For a very brief moment in time, Ryan Dzingel was once the most popular man in Ottawa.
On a warm May night in Pittsburgh—with under six minutes to play in Game 7 of the NHL’s Eastern Conference Final—the Senators trailed the Penguins 2-1. The winner of the game would be headed to the 2017 Stanley Cup Final and the city of Ottawa watched, breathlessly, as the Sens pushed for the tying goal.
Cue the Ryan Dzingel heroics. Erik Karlsson hammered a shot from the point that struck the post, with the puck falling perfectly at Dzingel’s feet. He made no mistake, swatting the puck past Penguins goalie Matt Murray, now his new teammate in Ottawa.
Dzingel’s goal tied it up, forcing overtime and, had that game ended differently, his tying goal might have been remembered forever. But, with Pittsburgh later winning it in double overtime and eliminating the Sens, Dzingel’s moment quickly faded. Having said that, the goal still stands out, simply because it’s the last time the Ottawa Senators have scored a playoff goal.
Well, a lot has happened since then.
Over the next two years, the Sens fell badly out of contention and Dzingel was sent packing to Columbus in the Sens’ fire sale. The clear-cutting of that 2017 Ottawa roster has been relentless, with every player from that Conference finalist now gone, all purged to acquire future assets for the rebuild.
“No one has ever trashed a team the way we have,” said owner Eugene Melnyk on a podcast last year. But last month, the Sens flipped that strategy, making plans to reuse and recycle.
On February 13, Ottawa re-acquired Dzingel from Carolina and, this time, his price tag wasn’t nearly as high. The Sens gave up forwards Alex Galchenyuk and Cedric Paquette, who they weren’t using much anyway. The ‘Canes probably felt the same lack of remorse in parting ways with Dzingel, whose production—four points in 11 games—was a little out of step with his $3.5 million salary.
19 days after the deal, after a 2 week quarantine at the Brookstreet Hotel and a few days to get up to speed in practice, Dzingel was finally activated from the non-roster on March 3rd, finally ready to begin his second tour of duty in Ottawa. He made his debut March 4th in Calgary on a line with Chris Tierney and Austin Watson.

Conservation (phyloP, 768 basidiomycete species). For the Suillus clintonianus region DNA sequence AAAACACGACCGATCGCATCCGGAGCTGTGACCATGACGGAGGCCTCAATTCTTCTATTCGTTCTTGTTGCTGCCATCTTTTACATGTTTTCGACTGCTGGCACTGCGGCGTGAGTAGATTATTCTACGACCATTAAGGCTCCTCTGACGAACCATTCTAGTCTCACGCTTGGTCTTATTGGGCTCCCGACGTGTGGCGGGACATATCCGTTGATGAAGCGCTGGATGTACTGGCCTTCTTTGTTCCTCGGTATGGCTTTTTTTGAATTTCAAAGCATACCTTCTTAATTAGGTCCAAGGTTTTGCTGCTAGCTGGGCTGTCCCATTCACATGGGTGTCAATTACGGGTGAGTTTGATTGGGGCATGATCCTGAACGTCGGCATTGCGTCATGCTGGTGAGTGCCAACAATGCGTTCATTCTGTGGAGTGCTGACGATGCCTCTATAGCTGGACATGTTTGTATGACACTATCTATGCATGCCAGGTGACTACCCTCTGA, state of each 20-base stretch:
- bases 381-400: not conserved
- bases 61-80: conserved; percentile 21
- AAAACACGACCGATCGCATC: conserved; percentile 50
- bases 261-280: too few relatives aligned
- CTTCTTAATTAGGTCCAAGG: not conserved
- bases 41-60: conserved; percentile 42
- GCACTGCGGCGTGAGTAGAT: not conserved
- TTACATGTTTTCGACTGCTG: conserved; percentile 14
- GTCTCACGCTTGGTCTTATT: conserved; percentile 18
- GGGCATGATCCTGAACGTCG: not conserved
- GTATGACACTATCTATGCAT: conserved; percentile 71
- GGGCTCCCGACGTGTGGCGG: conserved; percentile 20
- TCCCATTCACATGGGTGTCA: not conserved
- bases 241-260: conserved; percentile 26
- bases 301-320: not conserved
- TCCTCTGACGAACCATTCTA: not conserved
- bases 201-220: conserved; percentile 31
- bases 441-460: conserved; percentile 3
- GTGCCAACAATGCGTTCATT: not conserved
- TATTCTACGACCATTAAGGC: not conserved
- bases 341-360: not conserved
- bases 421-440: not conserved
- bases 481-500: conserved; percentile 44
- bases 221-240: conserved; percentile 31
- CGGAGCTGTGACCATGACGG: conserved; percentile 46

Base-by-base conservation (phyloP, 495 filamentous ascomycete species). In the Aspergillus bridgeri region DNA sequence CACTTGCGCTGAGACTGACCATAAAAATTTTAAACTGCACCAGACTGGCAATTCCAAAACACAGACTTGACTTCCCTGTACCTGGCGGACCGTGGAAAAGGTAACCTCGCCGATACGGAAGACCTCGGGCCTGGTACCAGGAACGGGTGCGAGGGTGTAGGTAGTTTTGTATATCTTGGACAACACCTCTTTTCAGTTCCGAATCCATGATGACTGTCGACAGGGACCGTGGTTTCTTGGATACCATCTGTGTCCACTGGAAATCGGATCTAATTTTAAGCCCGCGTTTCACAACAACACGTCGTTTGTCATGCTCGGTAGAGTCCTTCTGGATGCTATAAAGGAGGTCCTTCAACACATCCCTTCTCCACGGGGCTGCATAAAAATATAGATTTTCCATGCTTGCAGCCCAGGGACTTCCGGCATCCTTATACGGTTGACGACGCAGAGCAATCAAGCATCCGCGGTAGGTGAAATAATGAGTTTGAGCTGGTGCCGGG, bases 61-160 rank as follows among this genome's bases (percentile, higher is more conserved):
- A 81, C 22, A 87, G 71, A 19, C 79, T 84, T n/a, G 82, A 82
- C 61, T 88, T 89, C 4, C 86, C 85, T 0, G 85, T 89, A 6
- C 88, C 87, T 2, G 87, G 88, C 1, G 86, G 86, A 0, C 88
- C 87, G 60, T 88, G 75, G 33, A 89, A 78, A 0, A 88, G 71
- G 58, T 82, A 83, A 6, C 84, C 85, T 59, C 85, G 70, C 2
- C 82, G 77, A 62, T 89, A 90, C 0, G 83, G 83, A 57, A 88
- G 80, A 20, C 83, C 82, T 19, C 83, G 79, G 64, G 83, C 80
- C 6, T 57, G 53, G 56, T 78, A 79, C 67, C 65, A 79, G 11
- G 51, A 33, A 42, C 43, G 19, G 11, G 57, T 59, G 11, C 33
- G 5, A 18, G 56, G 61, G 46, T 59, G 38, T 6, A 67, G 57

As one of the faster skaters in the league, Dzingel has absolutely improved Ottawa’s team speed. But can he still help their scoring? He’s off to a fine start with two goals in his first two games and feeling good in Ottawa. Apparently, some things can be finer than to be in Carolina.
“In Carolina, I didn’t have as a big a role as I would have liked,” admitted Dzingel. “I just want to play quality minutes again, and I know what I’m capable of. I feel great physically.”
Meanwhile, Ottawa would seem to be the perfect place to to rediscover his comfort level and offensive touch.
“You (normally) walk on egg shells when you get a new place,” said Dzingel. “To come to a team that I’m so familiar with…it was easy. I’m still friends with 5 or 6 guys from the (2019) team. It was definitely a lot easier than getting traded in the past.”
“It felt like I haven’t left.”
All parties hope he can be the player he was in 2018-19. Dzingel turns 29 on Tuesday (March 9th) and, at the time of the deal, was having his best NHL season with 22 goals and 44 points in the first 57 games. He finished that year with 56 points. Recreating that kind of production would be huge for the Sens…and for Dzingel. Free agency looms again this summer and he’s now playing for his next contract.
If things go well this spring and Dzingel regains his popularity, perhaps he and the Senators will see the marriage as a good fit and actually extend this little reunion.